Of course, when her brother spotted us fabric shopping in the stash, and caught a glimpse of the pattern, there was no way he was going to be left out (even though he’s about to turn 10). And so I prepared to sew two bears.
One of the perks of this pattern is how readily it can be suited to either of my kids, but switching out the fabrics. Personally, I’m a big fan of the geometric prints my son went with – a very sophisticated bear.
The pattern is a pretty easy sew. There aren’t any complicated curves to make a more 3 dimensional toy. Simply fronts and backs for the body, arms, legs and ears. All the pieces are block interfaced before cutting. This also helps to stabilise the fabric, and stop it stretching out of shape around curves when stuffing.
Face details are added in felt before sewing up the bear. I added the glasses post stuffing as the pattern as-provided had the corners extending past the seam allowance. The only hand stitching was sewing on those glasses, and sewing up the stuffing hole
My daughter’s bear is on to it’s third pair of glasses. The thin frames aren’t very sturdy in felt. After tearing two pairs, I ended up making a pair out of woven fabric. Check out a quick tutorial on my blog to see how it’s done.
As always I was shocked at just how my polyfill is required to stuff a small toy. It’s like magic. No matter how much I stuff in there, there’s always room for a bit more.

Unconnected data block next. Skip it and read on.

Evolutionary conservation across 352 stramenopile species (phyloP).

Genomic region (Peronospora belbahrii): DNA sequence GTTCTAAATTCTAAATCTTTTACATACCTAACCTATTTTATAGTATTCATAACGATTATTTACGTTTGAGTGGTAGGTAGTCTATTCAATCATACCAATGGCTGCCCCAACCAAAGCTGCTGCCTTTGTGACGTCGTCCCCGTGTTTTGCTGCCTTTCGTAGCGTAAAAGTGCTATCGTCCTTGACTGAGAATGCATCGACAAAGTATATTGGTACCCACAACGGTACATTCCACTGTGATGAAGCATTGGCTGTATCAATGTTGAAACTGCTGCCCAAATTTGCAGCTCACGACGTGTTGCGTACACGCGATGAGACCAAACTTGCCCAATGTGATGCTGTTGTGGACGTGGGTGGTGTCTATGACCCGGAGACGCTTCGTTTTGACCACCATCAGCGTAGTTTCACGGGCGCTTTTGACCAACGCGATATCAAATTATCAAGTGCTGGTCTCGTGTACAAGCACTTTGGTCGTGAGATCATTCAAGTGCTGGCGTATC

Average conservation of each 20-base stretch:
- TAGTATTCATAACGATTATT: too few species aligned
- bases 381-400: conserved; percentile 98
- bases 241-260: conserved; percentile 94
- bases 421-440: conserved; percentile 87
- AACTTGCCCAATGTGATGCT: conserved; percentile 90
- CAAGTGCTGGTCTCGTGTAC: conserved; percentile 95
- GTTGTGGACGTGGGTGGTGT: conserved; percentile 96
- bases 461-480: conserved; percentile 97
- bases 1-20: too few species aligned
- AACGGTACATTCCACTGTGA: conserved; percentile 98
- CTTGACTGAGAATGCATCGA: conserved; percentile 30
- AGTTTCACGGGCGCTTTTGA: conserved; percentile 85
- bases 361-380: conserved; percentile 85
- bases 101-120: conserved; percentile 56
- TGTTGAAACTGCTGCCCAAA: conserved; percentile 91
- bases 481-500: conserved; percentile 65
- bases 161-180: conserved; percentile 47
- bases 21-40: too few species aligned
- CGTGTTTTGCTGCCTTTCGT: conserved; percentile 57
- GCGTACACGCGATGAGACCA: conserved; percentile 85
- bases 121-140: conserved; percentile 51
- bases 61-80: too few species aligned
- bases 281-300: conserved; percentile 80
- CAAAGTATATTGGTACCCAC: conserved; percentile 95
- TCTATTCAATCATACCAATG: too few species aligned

I have found that when making stuffies like these, having a few extra tools in the sewing room works wonders. Our main iron is a steam iron, so doesn’t really get hot enough for fixing freezer paper in place, so I have a cheap target one that I pull out for such an occasion. I used a loop turner for turning out the arms and legs. My washaway marker was good for tracing around the pattern pieces, and labelling them (so we had ears that matched, and didn’t try to sew an arm to a leg). Polyfill was poked into corners with a blunt ended chopstick, and palette knife (icing spreader). The tweezers were great for pulling the body pieces into alignment around the arms. And a pair of pinking shears (not pictured) saved a lot of time trimming and notching seam allowances.
These teddies look quite at home sitting out in the garden. But also have been a great excuse to get my kids to happily make their beds – ready for photos.
I’m so glad I finally gave these a go. I think I’ll need to add the pattern to my list of presents to sew, they’re great for all ages – baby to tweens.